The DigiByte Platform was created with three fundamental pillars: decentralization, security, and fast transactions. With cybersecurity in mind, the first DigiByte block was mined on January 10, 2014. It included the headline from USA Today: "Target: Data stolen from up to 110M customers," hashed into the Genesis Block to mark the importance of security in digital transactions.
Decentralization is at the core of DigiByte, and it has over 100,000 servers, computers, phones, and nodes worldwide. DigiByte uses a multi-algorithm approach for mining and consensus, to make 51% attacks less potent.
DigiByte is mined with five different algorithms: Scrypt, SHA-256, Qubit, Skein, and Odocrypt. DigiByte transaction confirmations take a few seconds, on average, and new blocks are added to the blockchain every 15 seconds, on average. The DigiByte blockchain has executed five major hard forks: DigiShield (February 18, 2014), MultiAlgo (September 1, 2014), MultiShield (December 10, 2014), DigiSpeed (December 4, 2015) and Odocrypt (July 19, 2019).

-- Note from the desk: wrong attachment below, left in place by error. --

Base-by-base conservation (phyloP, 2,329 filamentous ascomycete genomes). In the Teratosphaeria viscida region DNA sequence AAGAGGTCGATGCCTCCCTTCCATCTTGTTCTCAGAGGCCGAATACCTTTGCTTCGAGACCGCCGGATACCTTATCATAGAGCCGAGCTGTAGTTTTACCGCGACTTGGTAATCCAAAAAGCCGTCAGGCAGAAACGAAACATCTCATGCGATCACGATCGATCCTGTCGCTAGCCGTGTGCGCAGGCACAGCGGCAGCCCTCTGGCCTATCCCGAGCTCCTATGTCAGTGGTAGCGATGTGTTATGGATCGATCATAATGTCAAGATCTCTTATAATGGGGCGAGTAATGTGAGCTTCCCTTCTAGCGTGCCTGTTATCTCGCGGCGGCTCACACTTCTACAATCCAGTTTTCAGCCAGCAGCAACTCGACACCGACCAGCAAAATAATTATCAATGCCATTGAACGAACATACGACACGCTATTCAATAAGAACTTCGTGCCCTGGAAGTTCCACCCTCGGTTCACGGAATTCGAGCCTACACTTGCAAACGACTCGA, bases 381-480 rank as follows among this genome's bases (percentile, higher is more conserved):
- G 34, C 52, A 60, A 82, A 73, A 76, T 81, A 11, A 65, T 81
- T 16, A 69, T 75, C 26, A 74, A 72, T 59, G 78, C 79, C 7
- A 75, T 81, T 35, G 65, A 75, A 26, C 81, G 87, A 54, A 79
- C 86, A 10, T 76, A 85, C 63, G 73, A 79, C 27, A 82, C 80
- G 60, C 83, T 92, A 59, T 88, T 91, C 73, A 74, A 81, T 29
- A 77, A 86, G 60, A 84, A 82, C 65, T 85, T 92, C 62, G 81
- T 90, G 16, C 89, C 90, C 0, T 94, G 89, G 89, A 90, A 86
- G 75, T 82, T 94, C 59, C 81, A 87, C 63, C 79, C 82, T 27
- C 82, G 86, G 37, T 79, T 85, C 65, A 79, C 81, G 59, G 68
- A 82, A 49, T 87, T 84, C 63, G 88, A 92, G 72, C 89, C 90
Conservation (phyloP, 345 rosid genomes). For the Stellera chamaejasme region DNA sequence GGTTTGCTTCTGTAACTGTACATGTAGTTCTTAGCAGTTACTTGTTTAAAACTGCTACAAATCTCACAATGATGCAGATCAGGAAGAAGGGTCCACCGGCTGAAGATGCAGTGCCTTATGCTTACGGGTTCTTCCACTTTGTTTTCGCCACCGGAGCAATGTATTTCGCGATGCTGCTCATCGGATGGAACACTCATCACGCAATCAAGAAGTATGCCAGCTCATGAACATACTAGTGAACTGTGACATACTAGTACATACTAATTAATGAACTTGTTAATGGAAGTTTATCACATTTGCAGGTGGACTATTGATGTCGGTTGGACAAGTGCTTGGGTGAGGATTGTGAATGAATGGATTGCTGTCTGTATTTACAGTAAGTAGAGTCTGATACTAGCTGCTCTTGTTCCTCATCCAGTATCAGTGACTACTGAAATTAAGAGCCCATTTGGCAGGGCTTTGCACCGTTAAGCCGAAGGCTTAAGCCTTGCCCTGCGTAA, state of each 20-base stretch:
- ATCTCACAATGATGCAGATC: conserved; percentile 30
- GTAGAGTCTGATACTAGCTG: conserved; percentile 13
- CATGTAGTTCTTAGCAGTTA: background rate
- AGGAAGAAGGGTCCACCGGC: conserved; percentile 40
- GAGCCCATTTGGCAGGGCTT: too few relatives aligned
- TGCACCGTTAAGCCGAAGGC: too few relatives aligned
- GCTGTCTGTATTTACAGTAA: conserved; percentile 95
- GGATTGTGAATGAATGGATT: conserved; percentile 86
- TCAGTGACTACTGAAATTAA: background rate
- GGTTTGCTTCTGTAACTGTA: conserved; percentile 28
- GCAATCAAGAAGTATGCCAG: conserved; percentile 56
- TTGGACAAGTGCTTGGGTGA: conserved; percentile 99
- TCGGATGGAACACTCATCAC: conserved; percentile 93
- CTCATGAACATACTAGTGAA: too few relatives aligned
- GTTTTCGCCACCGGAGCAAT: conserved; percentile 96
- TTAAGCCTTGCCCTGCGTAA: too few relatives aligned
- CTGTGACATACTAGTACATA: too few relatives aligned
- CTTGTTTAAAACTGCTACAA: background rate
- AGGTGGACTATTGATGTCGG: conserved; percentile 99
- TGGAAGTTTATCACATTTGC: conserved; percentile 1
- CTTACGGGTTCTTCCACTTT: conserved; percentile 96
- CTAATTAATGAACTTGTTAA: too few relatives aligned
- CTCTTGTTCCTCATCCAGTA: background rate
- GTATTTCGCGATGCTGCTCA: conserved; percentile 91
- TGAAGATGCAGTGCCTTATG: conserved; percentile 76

DigiByte pioneered asymmetrical difficulty adjustment mining with DigiShield, which is now a widely used technology and utilized by many other networks. The difficulty re-targeting for DigiByte takes place continuously after every block, unlike other blockchains like Bitcoin, where the difficulty is recalculated every two weeks.
DigiByte employs the SegWit approach to achieve more efficient block usage. Segregated Witness or better known as SegWit, is a technique of separating transaction data in a way that fills in the block more efficiently. SegWit has been a feature added to a handful of blockchains, e.g., Bitcoin, and leads to significantly lowered fees and network load. DigiByte is considered to be one of the fastest public UTXO-based blockchains, with 15-second block timings.